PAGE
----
Thank you guys again for having me here today and Don’t for get to comment to be entered to win a $25 gift card.
Amanda was born in Illinois, raised in Corpus Christi, lives in Dallas but her heart lies in London. Good thing she loves to travel! The summer of second grade, she read every book in the young adult section of the library, so she started making up her own stories and hasn’t stopped.
She has a husband who fights crime, one dog who thinks he’s a real boy, and another who might be a fruit bat in disguise. When not writing, Amanda often dreams of co-opening an evil bakery and sell despicable desserts. Her particularly favorites are larvaceous lemon bars and sinful cinnamon streusel.
She spends her weekends writing at coffee shops, practicing for the day that caffeine intake becomes an Olympic sport, and plotting character demises with fellow writers Wolvarez, Killer Cupcake and Keith (names have been changed to protect the not-so-innocent).
You can also find her on Twitter: @pantherista
Claws and Effect: A Diaries of an Urban Panther Novel
by Amanda Arista
December 27th 2011 by Avon Impulse
Violet Jordan Rule #2 of being a superhero: Find reliable sidekicks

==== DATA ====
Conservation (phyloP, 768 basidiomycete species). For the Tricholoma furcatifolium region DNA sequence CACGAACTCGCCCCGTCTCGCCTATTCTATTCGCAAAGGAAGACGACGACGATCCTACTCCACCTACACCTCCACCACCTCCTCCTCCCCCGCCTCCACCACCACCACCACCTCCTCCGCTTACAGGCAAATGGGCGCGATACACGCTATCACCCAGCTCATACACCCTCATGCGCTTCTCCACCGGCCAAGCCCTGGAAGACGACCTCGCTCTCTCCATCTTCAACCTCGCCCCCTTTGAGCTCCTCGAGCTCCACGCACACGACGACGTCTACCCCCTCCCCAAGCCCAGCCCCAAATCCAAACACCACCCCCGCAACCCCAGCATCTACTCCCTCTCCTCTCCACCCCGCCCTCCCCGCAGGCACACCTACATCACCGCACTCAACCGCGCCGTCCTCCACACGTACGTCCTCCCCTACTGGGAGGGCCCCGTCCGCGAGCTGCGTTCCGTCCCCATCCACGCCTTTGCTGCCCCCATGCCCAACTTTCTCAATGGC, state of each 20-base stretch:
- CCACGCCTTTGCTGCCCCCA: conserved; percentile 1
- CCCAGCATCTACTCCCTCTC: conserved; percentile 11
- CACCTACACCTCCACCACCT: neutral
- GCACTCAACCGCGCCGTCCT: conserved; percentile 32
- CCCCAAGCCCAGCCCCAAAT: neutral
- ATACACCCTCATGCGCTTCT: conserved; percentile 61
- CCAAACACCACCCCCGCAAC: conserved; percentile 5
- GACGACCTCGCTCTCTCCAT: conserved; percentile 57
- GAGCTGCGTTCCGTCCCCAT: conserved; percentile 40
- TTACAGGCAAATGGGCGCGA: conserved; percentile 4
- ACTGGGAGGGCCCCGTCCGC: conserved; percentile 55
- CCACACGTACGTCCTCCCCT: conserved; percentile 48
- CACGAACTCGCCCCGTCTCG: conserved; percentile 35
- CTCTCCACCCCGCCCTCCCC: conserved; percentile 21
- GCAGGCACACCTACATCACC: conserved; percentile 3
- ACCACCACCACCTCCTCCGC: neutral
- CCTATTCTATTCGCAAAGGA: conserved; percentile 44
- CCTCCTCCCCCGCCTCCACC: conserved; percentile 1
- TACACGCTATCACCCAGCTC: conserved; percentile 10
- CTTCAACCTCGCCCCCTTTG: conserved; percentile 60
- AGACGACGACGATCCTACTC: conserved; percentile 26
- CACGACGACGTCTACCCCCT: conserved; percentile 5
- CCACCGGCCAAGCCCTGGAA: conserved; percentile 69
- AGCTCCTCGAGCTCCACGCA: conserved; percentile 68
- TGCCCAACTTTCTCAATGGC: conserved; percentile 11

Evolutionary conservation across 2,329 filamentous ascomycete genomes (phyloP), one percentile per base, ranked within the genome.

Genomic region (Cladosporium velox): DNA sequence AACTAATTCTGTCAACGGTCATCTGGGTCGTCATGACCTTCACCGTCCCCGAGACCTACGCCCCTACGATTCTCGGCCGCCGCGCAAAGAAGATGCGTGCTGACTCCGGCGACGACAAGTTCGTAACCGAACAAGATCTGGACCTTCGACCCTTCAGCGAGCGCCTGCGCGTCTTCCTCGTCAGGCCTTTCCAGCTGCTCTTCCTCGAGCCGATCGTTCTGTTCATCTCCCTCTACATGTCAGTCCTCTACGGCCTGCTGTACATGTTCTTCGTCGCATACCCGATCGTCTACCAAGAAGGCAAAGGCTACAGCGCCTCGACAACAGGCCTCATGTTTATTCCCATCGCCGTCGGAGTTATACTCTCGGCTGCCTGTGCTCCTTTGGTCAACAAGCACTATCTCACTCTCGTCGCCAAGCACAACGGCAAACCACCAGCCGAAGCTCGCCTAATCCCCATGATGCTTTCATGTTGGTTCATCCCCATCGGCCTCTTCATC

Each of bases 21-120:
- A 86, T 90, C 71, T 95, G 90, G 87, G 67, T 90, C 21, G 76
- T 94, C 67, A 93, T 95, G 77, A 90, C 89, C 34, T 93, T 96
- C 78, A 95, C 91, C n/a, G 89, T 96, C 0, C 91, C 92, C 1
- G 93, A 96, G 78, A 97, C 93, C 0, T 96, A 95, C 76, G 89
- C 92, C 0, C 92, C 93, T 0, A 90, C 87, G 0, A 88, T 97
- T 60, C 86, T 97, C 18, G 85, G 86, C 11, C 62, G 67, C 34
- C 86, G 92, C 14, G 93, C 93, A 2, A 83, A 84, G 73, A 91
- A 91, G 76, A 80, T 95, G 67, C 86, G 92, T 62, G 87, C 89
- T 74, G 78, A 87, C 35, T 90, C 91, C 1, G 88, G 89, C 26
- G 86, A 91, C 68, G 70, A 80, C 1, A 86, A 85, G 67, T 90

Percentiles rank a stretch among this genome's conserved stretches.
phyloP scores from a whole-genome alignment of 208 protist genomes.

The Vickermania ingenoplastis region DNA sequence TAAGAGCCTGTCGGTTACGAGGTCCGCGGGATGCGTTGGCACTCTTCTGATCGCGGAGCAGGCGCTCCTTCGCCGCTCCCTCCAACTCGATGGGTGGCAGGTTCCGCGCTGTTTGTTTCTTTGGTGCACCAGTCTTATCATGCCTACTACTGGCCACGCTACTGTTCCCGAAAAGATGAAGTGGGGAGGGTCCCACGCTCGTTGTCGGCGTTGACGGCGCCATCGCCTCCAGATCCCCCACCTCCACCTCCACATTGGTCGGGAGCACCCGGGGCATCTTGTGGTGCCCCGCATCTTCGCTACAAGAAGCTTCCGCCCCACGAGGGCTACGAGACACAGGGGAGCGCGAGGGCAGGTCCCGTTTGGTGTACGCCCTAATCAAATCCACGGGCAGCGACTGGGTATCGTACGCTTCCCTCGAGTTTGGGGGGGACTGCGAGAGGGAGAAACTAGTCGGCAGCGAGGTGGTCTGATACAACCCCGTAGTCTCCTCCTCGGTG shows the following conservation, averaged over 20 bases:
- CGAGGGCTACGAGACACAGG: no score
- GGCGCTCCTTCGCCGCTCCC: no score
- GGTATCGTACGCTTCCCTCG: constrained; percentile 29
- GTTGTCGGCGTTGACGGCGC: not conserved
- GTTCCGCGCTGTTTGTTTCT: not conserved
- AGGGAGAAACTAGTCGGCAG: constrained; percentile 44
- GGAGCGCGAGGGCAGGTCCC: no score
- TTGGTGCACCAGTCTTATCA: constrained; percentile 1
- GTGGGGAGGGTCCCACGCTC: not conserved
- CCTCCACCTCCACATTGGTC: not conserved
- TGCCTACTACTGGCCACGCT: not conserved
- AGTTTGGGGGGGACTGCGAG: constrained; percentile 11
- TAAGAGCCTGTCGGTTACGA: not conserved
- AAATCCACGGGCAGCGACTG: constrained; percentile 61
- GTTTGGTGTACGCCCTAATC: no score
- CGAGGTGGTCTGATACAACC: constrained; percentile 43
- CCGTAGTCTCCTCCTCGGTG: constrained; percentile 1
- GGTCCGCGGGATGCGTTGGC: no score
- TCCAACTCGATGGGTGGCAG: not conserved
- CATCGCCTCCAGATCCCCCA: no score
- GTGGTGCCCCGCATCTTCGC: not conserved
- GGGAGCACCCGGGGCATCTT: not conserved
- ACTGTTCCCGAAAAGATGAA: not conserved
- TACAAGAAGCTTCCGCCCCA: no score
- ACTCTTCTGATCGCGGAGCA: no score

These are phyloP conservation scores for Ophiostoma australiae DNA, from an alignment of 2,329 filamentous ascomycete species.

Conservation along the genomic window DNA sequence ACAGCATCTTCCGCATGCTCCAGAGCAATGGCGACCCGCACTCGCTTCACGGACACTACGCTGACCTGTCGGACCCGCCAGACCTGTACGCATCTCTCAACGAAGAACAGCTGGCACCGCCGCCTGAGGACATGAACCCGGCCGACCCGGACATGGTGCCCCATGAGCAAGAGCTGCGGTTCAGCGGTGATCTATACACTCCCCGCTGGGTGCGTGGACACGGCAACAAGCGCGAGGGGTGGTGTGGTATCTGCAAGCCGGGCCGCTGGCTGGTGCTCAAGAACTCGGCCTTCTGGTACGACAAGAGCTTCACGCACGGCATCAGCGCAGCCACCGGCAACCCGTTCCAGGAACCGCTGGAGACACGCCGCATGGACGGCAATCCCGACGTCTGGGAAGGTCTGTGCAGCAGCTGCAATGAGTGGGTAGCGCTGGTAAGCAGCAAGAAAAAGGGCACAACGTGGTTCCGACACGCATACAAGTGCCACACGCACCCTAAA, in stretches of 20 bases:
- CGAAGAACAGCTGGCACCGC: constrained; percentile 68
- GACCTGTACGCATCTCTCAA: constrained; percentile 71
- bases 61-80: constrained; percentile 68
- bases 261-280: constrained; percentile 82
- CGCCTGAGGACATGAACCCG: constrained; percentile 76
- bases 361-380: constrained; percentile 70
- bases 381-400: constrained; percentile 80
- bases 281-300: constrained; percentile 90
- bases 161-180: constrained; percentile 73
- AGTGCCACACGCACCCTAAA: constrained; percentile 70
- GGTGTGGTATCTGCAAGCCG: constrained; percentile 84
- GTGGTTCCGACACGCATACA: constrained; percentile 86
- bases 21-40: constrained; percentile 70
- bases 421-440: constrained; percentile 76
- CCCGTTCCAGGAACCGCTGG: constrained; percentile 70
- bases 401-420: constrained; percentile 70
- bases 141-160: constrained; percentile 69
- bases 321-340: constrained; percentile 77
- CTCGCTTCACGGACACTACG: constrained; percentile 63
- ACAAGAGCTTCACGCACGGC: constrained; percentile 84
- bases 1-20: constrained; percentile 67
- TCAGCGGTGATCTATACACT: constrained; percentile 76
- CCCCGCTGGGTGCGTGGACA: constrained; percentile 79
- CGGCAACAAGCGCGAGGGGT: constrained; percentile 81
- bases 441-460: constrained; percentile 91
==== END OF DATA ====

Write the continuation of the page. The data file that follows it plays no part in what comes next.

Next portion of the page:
Once I took down Haverty, the Primo of the city, I thought life was going to get better. After four assassination attempts, I’m thinking not so much. Haverty’s pack needs a new leader and I’ve just about run out of reasons why I’m not right for the job. Besides, having loyal followers would definitely help me fight off whoever’s out for my blood. Especially since my boyfriend is always busy playing White Hat to every wanderer except me. It’s nice that he thinks I’m tough enough to handle my own business, but a little extra back up would be nice.
So now I just need to figure out how to mentor new shifters, run a pack, keep my “real” job, and have some sort of personal life. I guess it’s all in a day’s work for this horror movie writer-turned-shapeshifting panther.
Ends Jan 6th
Amanda will be giving away a $25 Amazon.com gift certificate to one randomly drawn commenter (no need to leave your email)! Follow the tour and comment; the more you do, the better your chances of winning. The tour dates can be found here